BDO 2022 Salary Increase Budget Survey Report

Amid high demand for talent and rising inflation, how much should organizations budget for 2022 salary increases?

Inflation is at its highest level in three decades, and it has become increasingly difficult for organizations to attract and retain personnel. Employees are leaving the workforce or pursuing new opportunities for a variety of reasons, leading to a trend that has been dubbed the Great Resignation. The combination of high inflation and job switching is placing pressure on employers to raise wages. In Q3 and early Q4 of 2021, employers budgeted around 3% for 2022 merit/salary increases; in Q4 we started seeing reports of 3.9% merit increases. Given the escalating inflation, we anticipated that compensation budgets would continue to climb. New BDO survey data supports this prediction, revealing budgets to be even higher than anticipated.

BDO’s 2022 Salary Increase Budget Pulse Survey1 polled 440 organizations of various sizes across multiple industries in January and February 2022. Survey results show average compensation budgets at 4.4% overall and 4.6% for for-profit organizations, with rates as high as 7% at the 90th percentile. The trend is further underscored for the nearly half of organizations that recently raised their salary increase budgets. Results show average compensation budgets for this group at 5.1% (70% above the 3% anticipated in Q3 2021) and 5.4% at for-profit organizations.
[1] For purposes of this survey, salary increase budget includes merit and cost of living adjustments.


Pay Planning Considerations


Inflation is at a high level, and it is unclear how long this situation will last. Even if inflation comes down, prices may not necessarily go back to pre-inflationary levels. As a result, there may be a real loss of purchasing power.

Inflation may not impact all people equally. It impacts those whose paycheck is primarily going to food, fuel and rent, compared to those who have limited fuel needs (for example, those working from home) and have fixed mortgages. The situation is further complicated by the fact that a 4% raise results in far fewer dollars for lower-income employees than for those with higher incomes. So the question is, how can an employer best support its employees through these challenging times?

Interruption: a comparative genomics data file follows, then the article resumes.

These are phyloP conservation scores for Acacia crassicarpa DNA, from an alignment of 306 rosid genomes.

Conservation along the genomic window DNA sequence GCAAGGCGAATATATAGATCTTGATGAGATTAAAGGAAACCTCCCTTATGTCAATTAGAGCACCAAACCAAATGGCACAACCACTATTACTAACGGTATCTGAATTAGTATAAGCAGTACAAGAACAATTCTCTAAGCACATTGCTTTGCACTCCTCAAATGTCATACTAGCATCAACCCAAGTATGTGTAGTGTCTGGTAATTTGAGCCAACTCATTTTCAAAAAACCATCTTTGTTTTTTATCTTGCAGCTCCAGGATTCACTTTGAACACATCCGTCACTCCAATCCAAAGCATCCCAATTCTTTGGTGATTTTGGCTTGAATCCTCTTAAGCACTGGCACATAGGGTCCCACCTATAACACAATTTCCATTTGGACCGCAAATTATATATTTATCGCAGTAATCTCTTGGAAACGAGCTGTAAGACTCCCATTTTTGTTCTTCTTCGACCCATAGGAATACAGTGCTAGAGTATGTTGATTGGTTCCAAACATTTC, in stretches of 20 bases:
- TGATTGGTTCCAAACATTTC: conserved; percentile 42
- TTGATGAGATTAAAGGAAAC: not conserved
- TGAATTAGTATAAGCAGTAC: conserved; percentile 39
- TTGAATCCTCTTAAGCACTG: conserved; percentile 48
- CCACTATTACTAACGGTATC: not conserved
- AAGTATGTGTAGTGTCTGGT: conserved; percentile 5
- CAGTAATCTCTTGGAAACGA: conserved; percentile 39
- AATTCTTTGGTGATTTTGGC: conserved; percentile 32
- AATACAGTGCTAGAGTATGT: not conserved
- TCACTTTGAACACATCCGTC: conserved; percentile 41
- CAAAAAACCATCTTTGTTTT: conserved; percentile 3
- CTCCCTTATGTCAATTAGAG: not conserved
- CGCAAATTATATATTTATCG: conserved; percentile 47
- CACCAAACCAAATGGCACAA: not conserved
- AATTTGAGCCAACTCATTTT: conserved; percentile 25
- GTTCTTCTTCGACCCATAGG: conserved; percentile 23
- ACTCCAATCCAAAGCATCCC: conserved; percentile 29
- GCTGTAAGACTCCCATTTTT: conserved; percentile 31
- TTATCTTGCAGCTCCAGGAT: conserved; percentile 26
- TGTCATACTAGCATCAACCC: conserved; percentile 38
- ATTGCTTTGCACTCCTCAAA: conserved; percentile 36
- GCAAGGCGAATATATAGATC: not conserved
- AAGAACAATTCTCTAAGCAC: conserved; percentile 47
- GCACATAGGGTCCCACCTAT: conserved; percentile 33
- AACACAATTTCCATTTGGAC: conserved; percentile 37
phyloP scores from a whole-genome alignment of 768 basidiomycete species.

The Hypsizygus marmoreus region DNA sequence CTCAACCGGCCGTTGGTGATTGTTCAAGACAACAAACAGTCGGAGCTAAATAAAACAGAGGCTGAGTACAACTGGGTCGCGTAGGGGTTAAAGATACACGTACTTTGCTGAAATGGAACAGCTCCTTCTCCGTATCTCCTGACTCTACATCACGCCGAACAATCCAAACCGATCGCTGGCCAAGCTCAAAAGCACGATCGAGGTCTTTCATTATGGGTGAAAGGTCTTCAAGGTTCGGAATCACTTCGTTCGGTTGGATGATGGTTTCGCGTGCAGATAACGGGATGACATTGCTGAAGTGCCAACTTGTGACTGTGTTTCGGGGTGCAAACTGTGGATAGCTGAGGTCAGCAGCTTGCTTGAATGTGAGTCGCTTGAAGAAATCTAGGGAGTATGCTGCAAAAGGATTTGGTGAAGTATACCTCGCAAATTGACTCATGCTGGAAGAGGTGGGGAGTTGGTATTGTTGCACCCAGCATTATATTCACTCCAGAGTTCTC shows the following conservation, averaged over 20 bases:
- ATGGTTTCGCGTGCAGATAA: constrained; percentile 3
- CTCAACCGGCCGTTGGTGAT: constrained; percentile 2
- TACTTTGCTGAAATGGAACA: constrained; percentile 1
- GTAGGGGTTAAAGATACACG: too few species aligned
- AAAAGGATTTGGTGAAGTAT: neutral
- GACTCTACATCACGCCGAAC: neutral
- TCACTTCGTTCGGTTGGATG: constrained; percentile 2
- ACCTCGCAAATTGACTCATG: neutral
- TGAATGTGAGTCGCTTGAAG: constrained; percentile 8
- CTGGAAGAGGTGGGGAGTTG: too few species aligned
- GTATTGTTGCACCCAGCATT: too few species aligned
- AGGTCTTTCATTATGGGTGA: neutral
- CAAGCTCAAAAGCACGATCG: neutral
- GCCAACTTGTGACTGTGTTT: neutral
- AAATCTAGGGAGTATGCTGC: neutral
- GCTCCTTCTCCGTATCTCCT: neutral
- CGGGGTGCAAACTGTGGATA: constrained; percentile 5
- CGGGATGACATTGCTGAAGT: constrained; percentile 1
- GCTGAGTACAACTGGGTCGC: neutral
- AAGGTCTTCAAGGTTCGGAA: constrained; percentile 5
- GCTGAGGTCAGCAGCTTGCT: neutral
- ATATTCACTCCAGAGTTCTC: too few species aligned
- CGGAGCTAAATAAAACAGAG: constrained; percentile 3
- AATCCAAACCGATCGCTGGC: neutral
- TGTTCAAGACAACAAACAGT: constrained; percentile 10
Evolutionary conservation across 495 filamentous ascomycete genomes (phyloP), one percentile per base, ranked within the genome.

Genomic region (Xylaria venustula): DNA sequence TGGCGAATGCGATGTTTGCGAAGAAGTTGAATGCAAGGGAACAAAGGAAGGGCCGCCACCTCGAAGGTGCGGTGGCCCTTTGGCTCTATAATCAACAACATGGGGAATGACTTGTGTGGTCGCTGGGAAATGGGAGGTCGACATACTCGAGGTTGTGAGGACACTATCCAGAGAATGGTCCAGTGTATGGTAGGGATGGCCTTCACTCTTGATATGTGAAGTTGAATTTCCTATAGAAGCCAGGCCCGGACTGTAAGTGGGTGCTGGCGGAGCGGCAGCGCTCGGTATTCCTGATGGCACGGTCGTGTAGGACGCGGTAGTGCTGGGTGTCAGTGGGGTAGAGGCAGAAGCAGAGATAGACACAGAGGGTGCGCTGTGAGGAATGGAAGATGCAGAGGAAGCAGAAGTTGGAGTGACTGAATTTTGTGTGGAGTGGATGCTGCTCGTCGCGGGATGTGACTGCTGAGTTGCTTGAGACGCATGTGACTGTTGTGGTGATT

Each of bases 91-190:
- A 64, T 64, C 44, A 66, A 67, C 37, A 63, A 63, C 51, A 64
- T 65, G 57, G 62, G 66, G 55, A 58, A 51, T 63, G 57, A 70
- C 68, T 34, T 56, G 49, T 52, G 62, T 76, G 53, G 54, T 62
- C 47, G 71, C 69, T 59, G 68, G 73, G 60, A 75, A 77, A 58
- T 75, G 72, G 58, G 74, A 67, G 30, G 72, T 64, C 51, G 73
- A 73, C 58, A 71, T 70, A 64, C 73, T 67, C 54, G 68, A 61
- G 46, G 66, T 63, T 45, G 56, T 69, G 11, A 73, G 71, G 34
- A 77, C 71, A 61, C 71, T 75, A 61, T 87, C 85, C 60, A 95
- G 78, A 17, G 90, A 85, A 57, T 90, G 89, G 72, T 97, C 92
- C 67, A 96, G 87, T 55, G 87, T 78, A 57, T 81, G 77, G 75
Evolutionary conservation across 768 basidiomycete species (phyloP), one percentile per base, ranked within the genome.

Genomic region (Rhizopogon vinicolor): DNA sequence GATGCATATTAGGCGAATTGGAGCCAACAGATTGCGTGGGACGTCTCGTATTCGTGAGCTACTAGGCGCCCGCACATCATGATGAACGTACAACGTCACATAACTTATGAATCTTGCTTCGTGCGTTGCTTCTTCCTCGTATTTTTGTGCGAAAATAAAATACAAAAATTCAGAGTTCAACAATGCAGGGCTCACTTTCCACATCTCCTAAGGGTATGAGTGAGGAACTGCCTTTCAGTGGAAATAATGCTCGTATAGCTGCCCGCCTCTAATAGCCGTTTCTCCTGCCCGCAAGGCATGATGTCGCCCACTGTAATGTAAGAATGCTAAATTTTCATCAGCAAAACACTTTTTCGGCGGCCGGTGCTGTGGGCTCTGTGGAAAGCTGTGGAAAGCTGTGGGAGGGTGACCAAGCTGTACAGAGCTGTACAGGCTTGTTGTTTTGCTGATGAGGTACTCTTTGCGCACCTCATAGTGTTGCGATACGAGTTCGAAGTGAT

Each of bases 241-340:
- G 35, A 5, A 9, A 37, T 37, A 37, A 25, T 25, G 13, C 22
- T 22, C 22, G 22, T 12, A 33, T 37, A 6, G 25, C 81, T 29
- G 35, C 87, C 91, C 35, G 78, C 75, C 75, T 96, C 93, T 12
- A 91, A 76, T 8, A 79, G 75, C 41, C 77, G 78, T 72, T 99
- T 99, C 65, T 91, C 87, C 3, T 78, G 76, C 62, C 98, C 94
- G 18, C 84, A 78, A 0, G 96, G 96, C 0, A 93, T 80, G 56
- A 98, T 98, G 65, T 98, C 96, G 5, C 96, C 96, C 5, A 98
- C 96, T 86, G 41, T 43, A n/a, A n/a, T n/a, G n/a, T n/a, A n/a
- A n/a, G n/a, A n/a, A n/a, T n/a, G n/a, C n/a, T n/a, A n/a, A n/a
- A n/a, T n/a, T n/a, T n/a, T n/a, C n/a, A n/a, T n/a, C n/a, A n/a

While bigger raises provide one answer, it may require a more nuanced approach to meet the needs of a diverse workforce, nor can all employers afford bigger raises. It is important to think through how to care for your employees in the most effective way possible. Some ideas to consider include:

  • Sliding-scale increases, with a slightly higher percentage allocated for non-exempt and non-management professionals
  • Temporary coverage of some commuting costs for employees who have to come into the place of business (with a predetermined start and end date for this perk)
  • An inflation-fighting bonus, which offers employees the flexibility to cover the costs that impact them the most — limit it to those who are likely hardest hit by inflation
  • Budget a second round of increases in six months, with the amount to be determined based on economic conditions at the time

Any special efforts should be implemented based on strict, quantifiable, easily articulated criteria, and should be clearly communicated using positive messaging to ensure company-wide acceptance. Remind recipients of any tax consequences to help them understand how much they will receive and enable them to plan accordingly.

Larger salary increase budgets have a silver lining — they enable managers to differentiate salary increases based on performance in a more meaningful way. Be sure to take care of your best performers!


BDO’s 2022 Salary Increase Budget Pulse Survey polled 440 organizations in January and February 2022. Organizations were invited to participate by completing an online survey questionnaire. Completed questionnaires were reviewed by BDO USA, and participants were contacted to verify and/or obtain missing data. Data were tabulated and results are reported in an aggregate manner to ensure confidentiality.


29% Nonprofit
15% Private Equity Backed/Owned
44% Privately held
13% Publicly traded


2% Association
3% Clinical Research Outsourcing
4% Construction
4% Education
2% Financial Services - Banking
4% Financial Services - Nonbanking
2% Gaming, Hospitality & Leisure
2% Government/Public Sector
9% Healthcare
4% Insurance - Health
3% Insurance - Nonhealthcare
4% Life Sciences
13% Manufacturing
4% Natural Resources
7% Professional Services
3% Real Estate
1% Restaurants
5% Retail & Consumer Products
9% Technology
18% Other


62% Assets < $500M or Revenue < $100M

22% Assets $500M to < $2.5B or Revenues $100M to < $750M

3% Assets $2.5B to < $5B or Revenues $750M to < $1.5B

3% Assets $5B to < $10B or Revenues $1.5B to < $3B

10% Assets $10B+ or Revenues $3B+